J. Feinberg writes in the introduction to his book, No One Like Him:
But even if all the propositions of a systematic theology are true, that theology would still not be equivalent to biblical revelation! It is still a human conceptualization of God and his relation to the world… But human intellect is finite, and hence there is always room for revision of systematic theology as knowledge increases.
With this premise in mind, I propose to begin a series of posts entitled, Objections to Classic Theology. The purpose of such posts will be two bring out points of disagreements that I perceive within classical theology in the hopes of stimulating discussion. Consequently, I implore all who read these posts to feel free to leave their disagreements with my view in the reply with the expectation that we will have a respectful dialogue. Furthermore, I will not necessarily be publishing these posts in sequential order but as I randomly consider different aspects of classical theology. So, without further ado, let us delve into my first objection:
God is Immutable!
W. Grudem defines the immutability of God as “that perfection of God by which He is devoid of all change, not only in His Being, but also in his perfection and in his purposes and promises… and is free from all accession or diminution and from all growth and decay in His Being or perfections.”
Therefore, immutability is negation of any change in God’s essential being or necessary attributes. God cannot change. This seems to line up with scripture which says God cannot lie (Num 23:19); neither does he shift like sand (Jms 1:17). However, such a view does not completely line up with totality of scripture. In fact, it is an error of logic to say that it does.
First, however, I must lay out one brief presupposition: Scripture is inerrant. My entire argument is based on that one premise. So, if you do not believe in the inerrancy of scripture we can have that discussion another time; but for the present discussion indulge me. Do so, if for no other reason than the majority of those who have taught the immutability of God have done so from the premise of scriptural inerrancy.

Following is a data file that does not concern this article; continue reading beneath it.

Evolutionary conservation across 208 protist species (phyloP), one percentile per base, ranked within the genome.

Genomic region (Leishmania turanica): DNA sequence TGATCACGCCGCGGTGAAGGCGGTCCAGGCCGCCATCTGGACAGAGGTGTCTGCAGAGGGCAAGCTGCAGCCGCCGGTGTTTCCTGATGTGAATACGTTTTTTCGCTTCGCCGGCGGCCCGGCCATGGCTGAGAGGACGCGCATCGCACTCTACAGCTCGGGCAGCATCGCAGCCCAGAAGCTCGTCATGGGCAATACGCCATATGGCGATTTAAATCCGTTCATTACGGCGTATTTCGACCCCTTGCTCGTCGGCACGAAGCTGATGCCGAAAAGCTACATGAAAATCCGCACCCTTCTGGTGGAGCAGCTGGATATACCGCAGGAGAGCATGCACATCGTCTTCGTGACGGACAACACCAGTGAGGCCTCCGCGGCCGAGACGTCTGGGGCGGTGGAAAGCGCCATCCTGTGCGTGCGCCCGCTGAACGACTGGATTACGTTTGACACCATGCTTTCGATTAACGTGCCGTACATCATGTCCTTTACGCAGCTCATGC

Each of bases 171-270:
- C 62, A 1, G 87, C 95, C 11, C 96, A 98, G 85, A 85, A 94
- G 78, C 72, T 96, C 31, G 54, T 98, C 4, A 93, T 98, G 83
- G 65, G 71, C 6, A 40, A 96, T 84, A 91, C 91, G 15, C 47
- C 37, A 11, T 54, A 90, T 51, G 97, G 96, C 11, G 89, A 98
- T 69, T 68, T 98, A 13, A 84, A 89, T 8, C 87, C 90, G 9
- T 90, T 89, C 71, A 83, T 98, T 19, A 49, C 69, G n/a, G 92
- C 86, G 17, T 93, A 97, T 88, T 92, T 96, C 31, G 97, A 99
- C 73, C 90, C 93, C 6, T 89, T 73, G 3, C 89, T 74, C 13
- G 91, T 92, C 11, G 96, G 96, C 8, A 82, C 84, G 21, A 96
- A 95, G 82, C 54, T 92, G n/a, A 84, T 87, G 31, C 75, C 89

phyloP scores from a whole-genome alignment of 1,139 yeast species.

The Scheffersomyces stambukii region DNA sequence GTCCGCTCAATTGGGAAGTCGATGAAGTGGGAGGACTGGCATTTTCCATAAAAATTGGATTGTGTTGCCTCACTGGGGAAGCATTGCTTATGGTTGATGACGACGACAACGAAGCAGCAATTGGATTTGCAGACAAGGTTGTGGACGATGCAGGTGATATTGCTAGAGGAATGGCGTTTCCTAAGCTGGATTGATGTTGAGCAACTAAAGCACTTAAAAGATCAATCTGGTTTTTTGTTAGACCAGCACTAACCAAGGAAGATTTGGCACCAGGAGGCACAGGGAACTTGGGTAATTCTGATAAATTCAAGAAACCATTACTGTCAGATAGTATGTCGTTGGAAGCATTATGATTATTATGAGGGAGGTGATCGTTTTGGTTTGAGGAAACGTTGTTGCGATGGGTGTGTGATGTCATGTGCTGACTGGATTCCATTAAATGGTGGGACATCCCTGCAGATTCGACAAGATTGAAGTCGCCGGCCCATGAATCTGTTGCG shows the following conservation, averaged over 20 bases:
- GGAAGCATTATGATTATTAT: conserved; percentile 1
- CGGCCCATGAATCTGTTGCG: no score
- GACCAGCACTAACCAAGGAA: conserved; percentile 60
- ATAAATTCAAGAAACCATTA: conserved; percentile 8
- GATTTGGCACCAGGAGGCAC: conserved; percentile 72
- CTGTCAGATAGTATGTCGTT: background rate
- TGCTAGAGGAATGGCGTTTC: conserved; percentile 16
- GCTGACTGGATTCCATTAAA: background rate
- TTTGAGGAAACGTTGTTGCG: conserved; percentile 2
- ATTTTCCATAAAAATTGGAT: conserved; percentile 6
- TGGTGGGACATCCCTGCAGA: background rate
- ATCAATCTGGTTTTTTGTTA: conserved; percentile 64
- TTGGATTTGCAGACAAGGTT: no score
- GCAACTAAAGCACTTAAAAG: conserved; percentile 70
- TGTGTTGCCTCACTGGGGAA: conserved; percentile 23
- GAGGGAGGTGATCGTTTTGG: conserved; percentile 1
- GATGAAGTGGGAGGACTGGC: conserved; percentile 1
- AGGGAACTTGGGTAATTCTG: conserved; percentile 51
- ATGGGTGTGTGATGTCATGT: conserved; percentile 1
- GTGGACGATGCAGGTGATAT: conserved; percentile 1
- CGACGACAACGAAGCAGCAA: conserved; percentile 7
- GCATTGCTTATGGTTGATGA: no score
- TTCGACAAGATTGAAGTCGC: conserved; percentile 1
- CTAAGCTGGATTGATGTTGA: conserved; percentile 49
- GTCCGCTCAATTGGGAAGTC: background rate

My argument is as follows:
- God is Spirit (Jn 4:24).
- The Word is God (Jn 1:1)
- The Word is Spirit (Jn 1:1)
- Jesus is the Word (entire Gospel of John)
- Jesus was raised to a physical bodily resurrection (Lk 24:39)
- Jesus is still God, so God changed from Spirit to physicality.
Therefore, God cannot be immutable.
The immutability of God cannot be upheld by the truth of the incarnation and resurrection of Jesus. Even if one holds to the kenosis of Jesus and the creeds assertion of two natures joined into one without mixture to form the GOD-MAN. Jesus would have had to have been the GOD-MAN from all of eternity past. This is simply not what the Bible teaches. The Bible teaches that at ordained period within human history, God broke in and took on flesh in the person of Jesus, who then was the GOD-MAN. This is simply an error of logic.
Nor can one say that Jesus was speaking metaphorically about God being Spirit. As G. Lewis points out concerning John 4:24, “Although some theologies consider “spirit” an attribute, grammatically in Jesus’ statement it is a substantive.” In other words, spirit is the substance (or essential stuff) of God. If the essential stuff of God changes then He cannot be immutable according to the definition of immutability. God has changed within his being. God cannot be immutable.
Feinberg, J.S. and H.O.J. Brown. No One Like Him: The Doctrine of God. Crossway, 2006.
Grudem, W.A. Systematic Theology: An Introduction to Biblical Doctrine. Zondervan, 2009.
Lewis, G. R. God, Attributes Of. Second ed. Evangelical Dictionary of Theology. Edited by Walter A. Elwell. Grand Rapids, MI: Baker Academic, 2001.
 J.S. Feinberg and H.O.J. Brown, No One Like Him: The Doctrine of God (Crossway, 2006), xxi.
 W.A. Grudem, Systematic Theology: An Introduction to Biblical Doctrine (Zondervan, 2009), 267.
 G. R. Lewis, God, Attributes Of, Second ed., Evangelical Dictionary of Theology (Grand Rapids, MI: Baker Academic, 2001), 492.